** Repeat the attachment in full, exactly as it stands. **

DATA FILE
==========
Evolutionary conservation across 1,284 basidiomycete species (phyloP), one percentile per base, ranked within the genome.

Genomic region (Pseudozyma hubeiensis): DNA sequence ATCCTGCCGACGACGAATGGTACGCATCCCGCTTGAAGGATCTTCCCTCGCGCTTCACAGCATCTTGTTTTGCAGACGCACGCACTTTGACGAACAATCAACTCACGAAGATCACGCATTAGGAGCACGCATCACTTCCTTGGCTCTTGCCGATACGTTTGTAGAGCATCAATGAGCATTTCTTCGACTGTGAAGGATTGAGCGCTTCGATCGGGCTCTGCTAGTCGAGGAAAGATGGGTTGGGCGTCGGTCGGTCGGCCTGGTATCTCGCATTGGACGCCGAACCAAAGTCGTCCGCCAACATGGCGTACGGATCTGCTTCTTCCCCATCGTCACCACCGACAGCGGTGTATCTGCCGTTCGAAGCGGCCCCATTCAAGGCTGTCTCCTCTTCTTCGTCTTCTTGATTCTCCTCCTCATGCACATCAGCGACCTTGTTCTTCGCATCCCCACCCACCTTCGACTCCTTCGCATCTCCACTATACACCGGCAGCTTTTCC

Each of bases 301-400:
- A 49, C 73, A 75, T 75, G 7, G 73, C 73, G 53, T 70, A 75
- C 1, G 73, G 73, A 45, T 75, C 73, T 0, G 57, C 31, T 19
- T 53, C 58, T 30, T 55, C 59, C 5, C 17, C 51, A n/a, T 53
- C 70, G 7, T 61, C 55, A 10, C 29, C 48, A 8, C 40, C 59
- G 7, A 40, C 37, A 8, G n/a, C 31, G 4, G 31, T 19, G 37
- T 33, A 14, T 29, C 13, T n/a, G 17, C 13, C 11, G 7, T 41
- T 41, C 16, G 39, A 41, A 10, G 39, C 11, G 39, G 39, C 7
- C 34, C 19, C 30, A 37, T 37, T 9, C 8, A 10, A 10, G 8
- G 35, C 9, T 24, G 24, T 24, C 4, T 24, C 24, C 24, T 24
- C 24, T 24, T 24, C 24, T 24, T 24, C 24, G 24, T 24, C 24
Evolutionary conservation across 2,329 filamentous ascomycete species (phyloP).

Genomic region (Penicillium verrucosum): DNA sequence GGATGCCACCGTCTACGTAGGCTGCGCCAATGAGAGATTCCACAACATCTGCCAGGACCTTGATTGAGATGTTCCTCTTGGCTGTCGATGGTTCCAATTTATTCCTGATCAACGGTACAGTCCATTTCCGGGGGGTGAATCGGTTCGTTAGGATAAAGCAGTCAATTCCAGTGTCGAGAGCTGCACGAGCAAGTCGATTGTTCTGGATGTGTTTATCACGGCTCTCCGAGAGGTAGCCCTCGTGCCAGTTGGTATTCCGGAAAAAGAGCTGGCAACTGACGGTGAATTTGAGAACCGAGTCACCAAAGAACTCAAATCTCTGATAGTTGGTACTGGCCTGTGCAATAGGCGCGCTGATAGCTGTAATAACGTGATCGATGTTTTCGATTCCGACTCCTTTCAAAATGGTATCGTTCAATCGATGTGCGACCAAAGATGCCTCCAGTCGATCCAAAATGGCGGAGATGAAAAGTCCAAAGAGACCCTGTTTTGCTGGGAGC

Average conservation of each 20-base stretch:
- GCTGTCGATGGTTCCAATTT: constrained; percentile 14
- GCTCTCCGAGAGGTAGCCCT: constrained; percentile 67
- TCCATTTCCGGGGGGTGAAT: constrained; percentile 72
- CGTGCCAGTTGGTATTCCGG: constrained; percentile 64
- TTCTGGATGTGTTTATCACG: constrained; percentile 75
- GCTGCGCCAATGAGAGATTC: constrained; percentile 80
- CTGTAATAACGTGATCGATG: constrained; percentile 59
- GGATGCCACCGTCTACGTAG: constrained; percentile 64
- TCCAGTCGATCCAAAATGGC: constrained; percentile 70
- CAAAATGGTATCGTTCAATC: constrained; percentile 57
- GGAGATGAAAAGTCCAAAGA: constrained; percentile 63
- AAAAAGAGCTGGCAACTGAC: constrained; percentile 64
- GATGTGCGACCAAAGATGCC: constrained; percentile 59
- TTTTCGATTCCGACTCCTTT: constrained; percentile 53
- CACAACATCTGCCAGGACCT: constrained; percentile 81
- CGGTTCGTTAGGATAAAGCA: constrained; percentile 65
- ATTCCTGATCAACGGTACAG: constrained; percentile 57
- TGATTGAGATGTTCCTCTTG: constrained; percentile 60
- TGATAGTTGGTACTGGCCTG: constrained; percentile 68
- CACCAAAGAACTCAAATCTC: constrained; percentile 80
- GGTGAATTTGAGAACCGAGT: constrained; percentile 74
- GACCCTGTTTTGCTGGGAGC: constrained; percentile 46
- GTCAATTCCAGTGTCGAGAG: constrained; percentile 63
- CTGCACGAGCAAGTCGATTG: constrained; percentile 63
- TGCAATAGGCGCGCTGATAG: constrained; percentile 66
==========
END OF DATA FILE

Evolutionary conservation across 1,284 basidiomycete species (phyloP), one percentile per base, ranked within the genome.

Genomic region (Pseudozyma hubeiensis): DNA sequence ATCCTGCCGACGACGAATGGTACGCATCCCGCTTGAAGGATCTTCCCTCGCGCTTCACAGCATCTTGTTTTGCAGACGCACGCACTTTGACGAACAATCAACTCACGAAGATCACGCATTAGGAGCACGCATCACTTCCTTGGCTCTTGCCGATACGTTTGTAGAGCATCAATGAGCATTTCTTCGACTGTGAAGGATTGAGCGCTTCGATCGGGCTCTGCTAGTCGAGGAAAGATGGGTTGGGCGTCGGTCGGTCGGCCTGGTATCTCGCATTGGACGCCGAACCAAAGTCGTCCGCCAACATGGCGTACGGATCTGCTTCTTCCCCATCGTCACCACCGACAGCGGTGTATCTGCCGTTCGAAGCGGCCCCATTCAAGGCTGTCTCCTCTTCTTCGTCTTCTTGATTCTCCTCCTCATGCACATCAGCGACCTTGTTCTTCGCATCCCCACCCACCTTCGACTCCTTCGCATCTCCACTATACACCGGCAGCTTTTCC

Each of bases 301-400:
- A 49, C 73, A 75, T 75, G 7, G 73, C 73, G 53, T 70, A 75
- C 1, G 73, G 73, A 45, T 75, C 73, T 0, G 57, C 31, T 19
- T 53, C 58, T 30, T 55, C 59, C 5, C 17, C 51, A n/a, T 53
- C 70, G 7, T 61, C 55, A 10, C 29, C 48, A 8, C 40, C 59
- G 7, A 40, C 37, A 8, G n/a, C 31, G 4, G 31, T 19, G 37
- T 33, A 14, T 29, C 13, T n/a, G 17, C 13, C 11, G 7, T 41
- T 41, C 16, G 39, A 41, A 10, G 39, C 11, G 39, G 39, C 7
- C 34, C 19, C 30, A 37, T 37, T 9, C 8, A 10, A 10, G 8
- G 35, C 9, T 24, G 24, T 24, C 4, T 24, C 24, C 24, T 24
- C 24, T 24, T 24, C 24, T 24, T 24, C 24, G 24, T 24, C 24
Evolutionary conservation across 2,329 filamentous ascomycete species (phyloP).

Genomic region (Penicillium verrucosum): DNA sequence GGATGCCACCGTCTACGTAGGCTGCGCCAATGAGAGATTCCACAACATCTGCCAGGACCTTGATTGAGATGTTCCTCTTGGCTGTCGATGGTTCCAATTTATTCCTGATCAACGGTACAGTCCATTTCCGGGGGGTGAATCGGTTCGTTAGGATAAAGCAGTCAATTCCAGTGTCGAGAGCTGCACGAGCAAGTCGATTGTTCTGGATGTGTTTATCACGGCTCTCCGAGAGGTAGCCCTCGTGCCAGTTGGTATTCCGGAAAAAGAGCTGGCAACTGACGGTGAATTTGAGAACCGAGTCACCAAAGAACTCAAATCTCTGATAGTTGGTACTGGCCTGTGCAATAGGCGCGCTGATAGCTGTAATAACGTGATCGATGTTTTCGATTCCGACTCCTTTCAAAATGGTATCGTTCAATCGATGTGCGACCAAAGATGCCTCCAGTCGATCCAAAATGGCGGAGATGAAAAGTCCAAAGAGACCCTGTTTTGCTGGGAGC

Average conservation of each 20-base stretch:
- GCTGTCGATGGTTCCAATTT: constrained; percentile 14
- GCTCTCCGAGAGGTAGCCCT: constrained; percentile 67
- TCCATTTCCGGGGGGTGAAT: constrained; percentile 72
- CGTGCCAGTTGGTATTCCGG: constrained; percentile 64
- TTCTGGATGTGTTTATCACG: constrained; percentile 75
- GCTGCGCCAATGAGAGATTC: constrained; percentile 80
- CTGTAATAACGTGATCGATG: constrained; percentile 59
- GGATGCCACCGTCTACGTAG: constrained; percentile 64
- TCCAGTCGATCCAAAATGGC: constrained; percentile 70
- CAAAATGGTATCGTTCAATC: constrained; percentile 57
- GGAGATGAAAAGTCCAAAGA: constrained; percentile 63
- AAAAAGAGCTGGCAACTGAC: constrained; percentile 64
- GATGTGCGACCAAAGATGCC: constrained; percentile 59
- TTTTCGATTCCGACTCCTTT: constrained; percentile 53
- CACAACATCTGCCAGGACCT: constrained; percentile 81
- CGGTTCGTTAGGATAAAGCA: constrained; percentile 65
- ATTCCTGATCAACGGTACAG: constrained; percentile 57
- TGATTGAGATGTTCCTCTTG: constrained; percentile 60
- TGATAGTTGGTACTGGCCTG: constrained; percentile 68
- CACCAAAGAACTCAAATCTC: constrained; percentile 80
- GGTGAATTTGAGAACCGAGT: constrained; percentile 74
- GACCCTGTTTTGCTGGGAGC: constrained; percentile 46
- GTCAATTCCAGTGTCGAGAG: constrained; percentile 63
- CTGCACGAGCAAGTCGATTG: constrained; percentile 63
- TGCAATAGGCGCGCTGATAG: constrained; percentile 66